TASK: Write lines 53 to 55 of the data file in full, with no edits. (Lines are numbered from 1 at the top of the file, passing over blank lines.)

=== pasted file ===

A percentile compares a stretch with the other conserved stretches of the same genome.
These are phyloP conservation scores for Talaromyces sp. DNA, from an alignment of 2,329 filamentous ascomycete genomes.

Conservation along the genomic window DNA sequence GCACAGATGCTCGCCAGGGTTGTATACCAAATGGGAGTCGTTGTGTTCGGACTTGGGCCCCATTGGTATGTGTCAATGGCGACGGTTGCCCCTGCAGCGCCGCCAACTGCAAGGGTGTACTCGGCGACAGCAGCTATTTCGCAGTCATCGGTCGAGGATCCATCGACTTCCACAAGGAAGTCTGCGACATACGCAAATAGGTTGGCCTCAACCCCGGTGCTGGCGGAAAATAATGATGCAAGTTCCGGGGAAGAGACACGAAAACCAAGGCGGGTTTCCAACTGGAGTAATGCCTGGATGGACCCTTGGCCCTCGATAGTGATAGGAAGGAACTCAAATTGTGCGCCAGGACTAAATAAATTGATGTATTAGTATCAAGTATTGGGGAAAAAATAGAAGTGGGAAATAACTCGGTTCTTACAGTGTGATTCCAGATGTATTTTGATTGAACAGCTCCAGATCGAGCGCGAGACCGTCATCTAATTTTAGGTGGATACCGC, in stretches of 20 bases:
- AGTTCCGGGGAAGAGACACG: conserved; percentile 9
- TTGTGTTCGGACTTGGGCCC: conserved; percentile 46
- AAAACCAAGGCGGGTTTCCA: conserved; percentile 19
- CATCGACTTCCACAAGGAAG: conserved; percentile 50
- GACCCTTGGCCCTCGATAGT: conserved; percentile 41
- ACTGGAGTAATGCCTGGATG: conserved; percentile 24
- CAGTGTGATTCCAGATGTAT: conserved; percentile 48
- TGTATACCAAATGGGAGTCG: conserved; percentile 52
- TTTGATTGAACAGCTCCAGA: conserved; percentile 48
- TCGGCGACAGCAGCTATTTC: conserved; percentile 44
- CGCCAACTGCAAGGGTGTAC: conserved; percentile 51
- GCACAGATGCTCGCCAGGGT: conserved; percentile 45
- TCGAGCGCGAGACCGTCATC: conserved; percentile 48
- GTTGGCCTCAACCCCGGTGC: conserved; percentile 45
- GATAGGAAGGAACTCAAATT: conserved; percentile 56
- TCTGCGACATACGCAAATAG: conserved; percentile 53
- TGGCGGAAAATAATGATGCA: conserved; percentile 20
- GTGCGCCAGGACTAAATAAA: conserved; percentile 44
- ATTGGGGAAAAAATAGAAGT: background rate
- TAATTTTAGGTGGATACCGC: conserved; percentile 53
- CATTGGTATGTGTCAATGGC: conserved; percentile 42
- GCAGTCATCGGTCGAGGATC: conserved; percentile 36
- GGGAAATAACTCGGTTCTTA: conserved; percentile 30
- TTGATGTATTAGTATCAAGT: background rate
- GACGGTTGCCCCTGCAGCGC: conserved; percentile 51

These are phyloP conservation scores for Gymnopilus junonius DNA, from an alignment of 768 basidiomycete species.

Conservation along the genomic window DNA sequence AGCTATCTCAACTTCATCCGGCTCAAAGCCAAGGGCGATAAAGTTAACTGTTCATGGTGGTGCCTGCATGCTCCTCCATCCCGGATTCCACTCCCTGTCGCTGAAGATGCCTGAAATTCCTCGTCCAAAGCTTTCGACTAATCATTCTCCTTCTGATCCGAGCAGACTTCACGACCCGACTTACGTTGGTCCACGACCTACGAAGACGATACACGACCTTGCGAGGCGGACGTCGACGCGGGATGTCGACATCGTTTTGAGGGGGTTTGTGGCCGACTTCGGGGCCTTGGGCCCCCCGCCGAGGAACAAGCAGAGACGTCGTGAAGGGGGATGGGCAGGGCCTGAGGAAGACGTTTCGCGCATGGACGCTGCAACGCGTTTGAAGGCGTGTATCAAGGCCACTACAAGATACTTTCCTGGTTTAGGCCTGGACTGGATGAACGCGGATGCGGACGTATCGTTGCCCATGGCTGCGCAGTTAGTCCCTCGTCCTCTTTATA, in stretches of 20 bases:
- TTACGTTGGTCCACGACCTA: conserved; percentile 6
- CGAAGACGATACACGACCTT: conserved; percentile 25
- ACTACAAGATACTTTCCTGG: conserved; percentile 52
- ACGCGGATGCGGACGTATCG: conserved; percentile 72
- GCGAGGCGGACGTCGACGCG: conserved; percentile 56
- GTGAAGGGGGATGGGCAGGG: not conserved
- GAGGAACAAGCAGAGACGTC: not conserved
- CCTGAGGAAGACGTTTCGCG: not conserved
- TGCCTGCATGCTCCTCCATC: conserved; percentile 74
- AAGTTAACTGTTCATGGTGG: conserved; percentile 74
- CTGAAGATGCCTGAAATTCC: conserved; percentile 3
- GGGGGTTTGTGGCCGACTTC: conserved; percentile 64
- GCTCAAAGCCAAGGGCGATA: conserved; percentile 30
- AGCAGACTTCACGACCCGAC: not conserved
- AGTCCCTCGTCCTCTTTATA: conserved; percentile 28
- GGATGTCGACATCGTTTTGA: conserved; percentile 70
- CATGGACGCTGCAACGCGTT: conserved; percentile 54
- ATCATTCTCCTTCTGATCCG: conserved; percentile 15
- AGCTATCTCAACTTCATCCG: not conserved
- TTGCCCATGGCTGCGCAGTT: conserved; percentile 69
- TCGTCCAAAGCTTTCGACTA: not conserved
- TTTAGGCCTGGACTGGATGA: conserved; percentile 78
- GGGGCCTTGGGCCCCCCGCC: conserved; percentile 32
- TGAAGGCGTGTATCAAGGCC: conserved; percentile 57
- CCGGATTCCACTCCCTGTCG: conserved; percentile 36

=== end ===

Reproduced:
- GGGGCCTTGGGCCCCCCGCC: conserved; percentile 32
- TGAAGGCGTGTATCAAGGCC: conserved; percentile 57
- CCGGATTCCACTCCCTGTCG: conserved; percentile 36